Elections Results Unlikely to Be Revealed Tuesday Night

Drop off absent ballots are seen in a box at the Barclays Center which is used as a polling station, on the first day of early voting in Brooklyn, October 24, 2020. (Reuters/Jeenah Moon)

Tuesday is the last day to vote in the New York City primaries for mayor, district attorney, comptroller, borough presidents, and the majority of the City Council, among others.

And thanks to the new ranked-choice voting system, it’s likely New Yorkers won’t know who won for several days, if not weeks, The City reported.

Some races might not be decided until July. Adding to the complications of the ranked-choice system, more than 220,000 absentee ballots were sent out, and only 82,000 had been returned.

Absentee ballots need to be postmarked by June 22 the latest, and returned to a Board of Elections office by June 29.

Ballots that have errors can be corrected by the person who cast the ballot for several days. This “curing process” would entail voters being notified by the Board of Elections to correct errors, such as forgetting to sign the envelope of an absentee ballot. Only after that window of opportunity has closed, on July 9, will the official count begin.

That does not mean the public will be completely in the dark until the official tallies are released. On Tuesday, primary night, it is likely the unofficial results from the in-person first-choice votes. In most but not all elections that use the ranked-choice system, the candidate who receives the the most first-choice rankings wins.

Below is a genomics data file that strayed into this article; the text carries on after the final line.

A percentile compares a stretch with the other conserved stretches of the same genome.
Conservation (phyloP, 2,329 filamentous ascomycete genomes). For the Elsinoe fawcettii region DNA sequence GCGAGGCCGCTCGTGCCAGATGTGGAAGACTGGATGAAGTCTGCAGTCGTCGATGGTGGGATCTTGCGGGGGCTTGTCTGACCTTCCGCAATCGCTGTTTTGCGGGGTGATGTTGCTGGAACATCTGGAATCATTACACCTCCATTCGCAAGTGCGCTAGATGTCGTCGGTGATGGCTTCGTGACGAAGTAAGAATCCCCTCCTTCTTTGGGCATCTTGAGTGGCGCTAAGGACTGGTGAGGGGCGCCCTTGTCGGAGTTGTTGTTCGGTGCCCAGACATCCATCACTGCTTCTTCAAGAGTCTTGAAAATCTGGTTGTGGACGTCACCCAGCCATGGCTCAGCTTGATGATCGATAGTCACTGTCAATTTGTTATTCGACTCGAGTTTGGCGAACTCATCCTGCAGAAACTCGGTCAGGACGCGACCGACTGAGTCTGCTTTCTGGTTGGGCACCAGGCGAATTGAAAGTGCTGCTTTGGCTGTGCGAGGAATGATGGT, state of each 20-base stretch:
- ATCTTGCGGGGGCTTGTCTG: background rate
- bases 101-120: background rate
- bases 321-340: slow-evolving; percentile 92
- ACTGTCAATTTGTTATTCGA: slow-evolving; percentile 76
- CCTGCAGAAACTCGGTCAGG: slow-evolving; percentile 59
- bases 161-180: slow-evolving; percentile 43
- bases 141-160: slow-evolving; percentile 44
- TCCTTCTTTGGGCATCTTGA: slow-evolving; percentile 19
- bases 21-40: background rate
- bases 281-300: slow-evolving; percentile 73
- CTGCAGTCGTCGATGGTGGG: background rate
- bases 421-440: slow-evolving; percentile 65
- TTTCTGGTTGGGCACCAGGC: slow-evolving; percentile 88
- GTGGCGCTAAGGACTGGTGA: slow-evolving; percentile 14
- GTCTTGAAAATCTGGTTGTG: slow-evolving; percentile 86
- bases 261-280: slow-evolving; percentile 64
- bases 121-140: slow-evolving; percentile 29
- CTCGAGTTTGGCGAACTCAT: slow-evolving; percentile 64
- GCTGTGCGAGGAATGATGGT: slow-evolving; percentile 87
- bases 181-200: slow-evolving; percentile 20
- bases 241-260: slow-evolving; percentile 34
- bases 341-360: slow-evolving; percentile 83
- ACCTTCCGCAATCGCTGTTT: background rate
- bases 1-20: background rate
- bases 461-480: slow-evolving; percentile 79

“The results will be incomplete, and it may or may not be a prediction,” said Susan Lerner, the executive director of Common Cause New York. “We’ll only know in hindsight.”

Polls close at 9 p.m., and unofficial results are expected to be posted online that night and updated as more votes are counted.

If a candidate wins at least 50% of the vote outright on Tuesday, with enough votes that absentee bolls will not meaningfully change the results, they have won.

If not, the ranked-choice voting system will be implemented, and the results of the next round, this time including absentee ballots, will be posted June 29. If no candidate has won 50% or more, the results of the third round will be published July 6. It is most likely the election results will be confirmed and New York will know who its nominees and presumptive winners are by the week of July 12.

Currently, Eric Adams is leading the race, with Kathryn Garcia, Maya Wiley, and Andrew Yang close behind. If the results are close, the ranked-choice system is likely to go through several rounds before the winner of the Democratic primary can be determined. As New York City is one of the bluest in the country, the Democratic nominee is the presumptive winner of the November election.




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